Dies atri (Nova Roma)
The Collegium has defined standards for worship on Dies Atri:
- Dies atri are "dark" days in which fire should not be lit and sacrifices should not be offered in altars.
- Temples should not celebrate public worship.
- All religious ceremonies are private but without sacrifices.
- Making journeys, starting new projects, or doing anything risky should be avoided, and certain gods, including Iuppiter and Ianus, may not be named.
- They are always dies fastus (F) or dies comitialis (C), never dies nefastus (N) or dies nefastus publicus (NP).
The dies atri include two special subcategories:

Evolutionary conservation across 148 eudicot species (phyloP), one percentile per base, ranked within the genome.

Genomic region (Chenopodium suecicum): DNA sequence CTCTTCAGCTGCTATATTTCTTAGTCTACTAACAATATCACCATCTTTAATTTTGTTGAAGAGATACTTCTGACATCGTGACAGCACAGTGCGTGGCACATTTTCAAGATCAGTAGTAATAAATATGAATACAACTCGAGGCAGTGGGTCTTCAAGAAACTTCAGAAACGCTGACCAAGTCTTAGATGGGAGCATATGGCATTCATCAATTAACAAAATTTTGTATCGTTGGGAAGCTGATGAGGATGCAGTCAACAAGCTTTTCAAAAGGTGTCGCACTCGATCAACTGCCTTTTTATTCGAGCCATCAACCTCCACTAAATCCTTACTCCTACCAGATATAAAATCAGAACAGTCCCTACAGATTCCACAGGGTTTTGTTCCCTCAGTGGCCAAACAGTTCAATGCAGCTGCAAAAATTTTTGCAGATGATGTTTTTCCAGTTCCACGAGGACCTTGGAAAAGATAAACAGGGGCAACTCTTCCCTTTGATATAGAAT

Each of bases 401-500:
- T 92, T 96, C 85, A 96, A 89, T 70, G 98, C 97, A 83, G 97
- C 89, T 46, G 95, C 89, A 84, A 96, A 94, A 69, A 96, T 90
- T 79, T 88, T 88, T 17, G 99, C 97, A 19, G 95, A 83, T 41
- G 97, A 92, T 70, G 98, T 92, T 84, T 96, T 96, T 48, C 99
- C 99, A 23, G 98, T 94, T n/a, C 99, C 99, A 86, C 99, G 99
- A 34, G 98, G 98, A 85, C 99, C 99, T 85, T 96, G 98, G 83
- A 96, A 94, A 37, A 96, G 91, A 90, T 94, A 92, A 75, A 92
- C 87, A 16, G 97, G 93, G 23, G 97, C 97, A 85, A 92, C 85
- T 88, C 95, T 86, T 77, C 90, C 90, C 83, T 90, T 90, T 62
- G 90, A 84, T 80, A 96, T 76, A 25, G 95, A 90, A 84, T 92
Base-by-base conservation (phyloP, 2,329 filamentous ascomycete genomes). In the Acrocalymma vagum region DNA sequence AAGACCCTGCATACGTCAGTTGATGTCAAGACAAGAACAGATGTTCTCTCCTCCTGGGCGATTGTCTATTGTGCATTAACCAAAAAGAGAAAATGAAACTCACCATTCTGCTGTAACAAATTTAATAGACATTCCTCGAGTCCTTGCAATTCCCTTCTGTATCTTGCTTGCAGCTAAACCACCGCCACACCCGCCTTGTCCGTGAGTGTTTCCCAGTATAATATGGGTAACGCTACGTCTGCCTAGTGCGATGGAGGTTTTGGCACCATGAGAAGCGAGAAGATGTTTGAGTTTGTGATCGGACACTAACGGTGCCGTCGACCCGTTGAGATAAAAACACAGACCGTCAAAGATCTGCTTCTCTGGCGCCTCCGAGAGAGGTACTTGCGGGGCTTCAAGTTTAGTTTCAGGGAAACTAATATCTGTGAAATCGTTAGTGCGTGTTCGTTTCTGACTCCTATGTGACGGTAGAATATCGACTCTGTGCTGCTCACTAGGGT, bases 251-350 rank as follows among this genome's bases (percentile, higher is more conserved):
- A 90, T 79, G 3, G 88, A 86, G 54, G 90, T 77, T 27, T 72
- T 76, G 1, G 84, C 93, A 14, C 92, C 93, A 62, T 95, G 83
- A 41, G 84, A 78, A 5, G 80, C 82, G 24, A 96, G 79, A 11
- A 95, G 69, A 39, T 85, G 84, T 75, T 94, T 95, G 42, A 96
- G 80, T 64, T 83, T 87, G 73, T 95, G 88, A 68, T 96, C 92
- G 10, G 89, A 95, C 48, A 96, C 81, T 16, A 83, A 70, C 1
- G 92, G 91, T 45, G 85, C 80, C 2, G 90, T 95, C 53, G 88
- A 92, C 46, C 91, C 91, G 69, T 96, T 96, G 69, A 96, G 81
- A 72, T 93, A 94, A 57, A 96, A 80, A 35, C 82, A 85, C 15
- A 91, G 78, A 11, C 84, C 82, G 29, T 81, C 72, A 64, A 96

Dies postriduani: These are the days after all the Kalendae, Nonae and Idus of each month. They are, in general terms, dies fasti (F), but they are days of bad omens for beginning private activities, business or journeys. Public worship is explicitly forbidden.
Dies vitiosi: These are specific dates decreed by the Senate, considered unlucky days on which some disaster for Rome had occurred. The only two fixed dies vitiosi are the dies aliensis, on July the 18th, commemorating the defeat on the Allia river and the sack of Rome by the Gauls, and August the 2nd, a. d. IV Nonae Sextiliae, which is the traditional anniversary of the Battle of Cannae. These days must be declared dies atri through a senatusconsultum.